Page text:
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Molecular Genetics of Neural Stem Cells

Sohyun Ahn, PhD, Head
  • Sohyun Ahn, PhD, Head, Unit on Developmental Neurogenetics
  • Cheol Lee, PhD, Visiting Fellow
  • Sherry Ralls, BA, Technician Biologist
  • Anna Kane, BS, Predoctoral Intramural Research Training Award Fellow
  • Garrett Cheung, BS, Postbaccalaureate Intramural Research Training Award Fellow

Neural stem cells (NSCs) in the brain reside in specialized microenvironments called niches and produce new neurons throughout the life of an animal. Our overall goal is to understand how the NSCs are established during development and maintained after birth. Using the mouse as a model system, we study the interaction between NSCs and other cells within the neurogenic niche. Combining the power of genetics with other in vivo manipulation techniques, we are currently investigating the nature of regulatory signals presented by other cells in the niche, signals that dictate the behavior of NSCs. Insights gained from these studies should allow the development of cell type–specific strategies for the recruitment of endogenous NSCs during regeneration or for treatment of disease.

Establishment of the postnatal neurogenic niche

Sonic hedgehog (Shh) promotes proliferation of neural stem cells (NSCs) in the adult brain. However, Shh signaling does not act on NSCs until the late gestational stages, suggesting that proliferation of embryonic NSCs (= radial glia cells) and postnatal NSCs are regulated differently. Furthermore, the postnatal neurogenic niche contains various cell types such as ependymal cells that are also derived from embryonic NSCs around birth. Yet, how the distinct niche cell types are specified remains unclear. To better understand the molecular regulatory mechanism of Shh signaling, we focused on the Gli family of transcription factors (Gli1, Gli2, and Gli3), which are activated or modified in response to Shh activity. In particular, Gli3 is processed into a repressor form (Gli3R) in the absence of Shh signal and acts as the major negative transducer of the pathway. We investigated the role of Gli3 as a repressor in two systems in which Shh activity is lacking: the developing dorsal forebrain and embryonic NSCs. Our findings demonstrate the novel role of Gli3R in regulating neural stem/progenitors in the developing brain and in the postnatal neurogenic niche.

Around the time of birth, embryonic radial glia give rise to postnatal NSCs and ependymal cells, which constitute the neurogenic niche in the subventricular zone (SVZ) of the lateral ventricle in the mouse forebrain. Given that Shh–positive signaling begins around this transition, we addressed the role of the Gli3 repressor, in the absence of Shh signaling, in shaping this postnatal neurogenic niche. Our conditional genetic deletion approaches demonstrated that the Gli3 repressor is critical for specifying postnatal ependymal cells and NSCs. First, the Gli3 repressor is required to suppress gp130/STAT3 signaling at the transcriptional level to regulate the amount of GFAP¬–expressing glia cells in the SVZ. Next, the Gli3 repressor is required to maintain the appropriate amount of Numb protein via LNX ubiquitin ligase. Loss of Numb led to disruption in cell adhesion between ependymal cells and NSCs, resulting in compromised neurogenic activity of neighboring NSCs. Taken together, we provide a novel mechanism for the establishment of the SVZ niche structure and neurogenesis through an interplay between NSCs and environment.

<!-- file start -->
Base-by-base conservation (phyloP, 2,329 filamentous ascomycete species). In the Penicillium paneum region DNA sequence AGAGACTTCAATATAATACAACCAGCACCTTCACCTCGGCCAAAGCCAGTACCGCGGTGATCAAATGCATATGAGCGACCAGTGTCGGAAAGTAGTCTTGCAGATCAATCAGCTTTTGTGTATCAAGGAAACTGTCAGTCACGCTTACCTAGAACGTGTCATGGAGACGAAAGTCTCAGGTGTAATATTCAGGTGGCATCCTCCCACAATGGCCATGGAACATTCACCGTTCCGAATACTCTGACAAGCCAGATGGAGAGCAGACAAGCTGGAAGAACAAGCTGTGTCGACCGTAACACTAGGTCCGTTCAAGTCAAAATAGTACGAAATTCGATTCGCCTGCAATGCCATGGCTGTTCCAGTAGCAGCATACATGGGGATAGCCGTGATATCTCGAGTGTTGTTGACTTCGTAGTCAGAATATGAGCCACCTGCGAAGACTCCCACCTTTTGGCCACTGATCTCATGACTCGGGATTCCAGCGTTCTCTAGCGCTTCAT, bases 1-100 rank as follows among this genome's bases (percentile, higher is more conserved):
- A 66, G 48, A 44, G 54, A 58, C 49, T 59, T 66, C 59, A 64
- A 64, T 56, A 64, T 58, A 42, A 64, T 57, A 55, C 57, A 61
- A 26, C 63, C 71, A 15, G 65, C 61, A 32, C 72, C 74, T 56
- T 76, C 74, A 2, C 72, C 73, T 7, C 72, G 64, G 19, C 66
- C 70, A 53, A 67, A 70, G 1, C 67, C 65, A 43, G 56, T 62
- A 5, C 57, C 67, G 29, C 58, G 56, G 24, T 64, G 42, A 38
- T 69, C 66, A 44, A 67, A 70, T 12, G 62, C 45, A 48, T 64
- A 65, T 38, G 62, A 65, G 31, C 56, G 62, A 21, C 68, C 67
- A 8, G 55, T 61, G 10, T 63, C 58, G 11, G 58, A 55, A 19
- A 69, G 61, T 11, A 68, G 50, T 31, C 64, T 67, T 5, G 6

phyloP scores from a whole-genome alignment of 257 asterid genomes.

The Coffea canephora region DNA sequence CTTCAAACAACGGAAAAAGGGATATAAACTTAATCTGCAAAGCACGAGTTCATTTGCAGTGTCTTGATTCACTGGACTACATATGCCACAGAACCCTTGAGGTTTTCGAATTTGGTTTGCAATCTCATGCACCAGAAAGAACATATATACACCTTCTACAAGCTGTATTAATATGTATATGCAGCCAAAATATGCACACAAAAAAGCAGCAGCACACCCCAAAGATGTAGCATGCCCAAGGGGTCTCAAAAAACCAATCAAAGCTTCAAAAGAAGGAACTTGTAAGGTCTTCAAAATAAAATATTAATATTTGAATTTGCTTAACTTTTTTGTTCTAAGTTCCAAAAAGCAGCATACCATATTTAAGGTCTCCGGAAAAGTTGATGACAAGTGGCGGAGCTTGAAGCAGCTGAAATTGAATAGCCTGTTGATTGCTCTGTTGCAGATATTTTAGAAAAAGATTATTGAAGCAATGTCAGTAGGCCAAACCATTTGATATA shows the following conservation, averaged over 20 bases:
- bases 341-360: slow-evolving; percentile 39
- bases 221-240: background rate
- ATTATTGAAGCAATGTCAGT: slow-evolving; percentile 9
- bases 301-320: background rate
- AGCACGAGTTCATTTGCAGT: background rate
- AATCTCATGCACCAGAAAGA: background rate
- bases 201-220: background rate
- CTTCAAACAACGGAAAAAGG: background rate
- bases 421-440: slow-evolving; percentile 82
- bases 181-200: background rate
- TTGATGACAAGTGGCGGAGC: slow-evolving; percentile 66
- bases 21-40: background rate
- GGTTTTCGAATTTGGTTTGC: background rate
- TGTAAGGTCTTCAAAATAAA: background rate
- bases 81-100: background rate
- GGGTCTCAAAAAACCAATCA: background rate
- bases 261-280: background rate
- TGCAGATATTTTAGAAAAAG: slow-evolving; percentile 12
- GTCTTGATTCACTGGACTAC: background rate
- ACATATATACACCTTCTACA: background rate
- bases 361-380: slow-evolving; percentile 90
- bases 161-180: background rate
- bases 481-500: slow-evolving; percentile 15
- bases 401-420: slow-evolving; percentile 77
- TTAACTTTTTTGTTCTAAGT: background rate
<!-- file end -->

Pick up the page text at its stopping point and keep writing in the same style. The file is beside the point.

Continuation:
1. Wang H, Kane A, Lee C, Ahn S. Gli3 repressor controls cell fates and cell adhesion for proper establishments of neurogenic niche. (2014) Cell Reports 8(4): 1093-104.
  2. Cheng Y, Rodriguiz RM, Murthy SRK, Senatorov V, Thouennon E, Cawley NX, Aryal DK, Ahn S, Lecka-Czernik B, Wetsel WC, Loh YP. Neurotrophic factor-z1 prevents stress-induced depression through enhancement of neurogenesis and is activated by rosiglitazone. (2014) Molecular Psychiatry doi:10.1038/mp.2014.136.
  3. Mierzwa AJ, Sullivan GM, Beer LA, Ahn S, Armstrong RC. Comparison of cortical and white matter traumatic brain injury models reveal differential effects in the subvenricular zone and divergent Sonic hedgehog signaling pathways in neuroblasts and oligodendrocyte progenitors. (2014) ASN Neuro 6:1-16.
  4. Hayes L, Ralls S, Wang H, Ahn S. Duration of Shh signaling contributes to mDA neuron diversity. (2013) Dev Biol 374:115-126.
  5. Lee C, Hu J, Ralls S, Kitamura T, Loh YP, Yang Y, Mukouyama Y, Ahn S. The molecular profiles of neural stem cell niche in the adult subventricular zone. (2012) PLoS One 7:e50501.


  • Regina Armstrong, PhD, Uniformed Services University of the Health Service, Bethesda, MD
  • Hwai-Jong Cheng, MD, PhD, University of California, Davis, CA
  • Y.P. Loh, PhD, Program in Developmental Neuroscience, NICHD, Bethesda, MD


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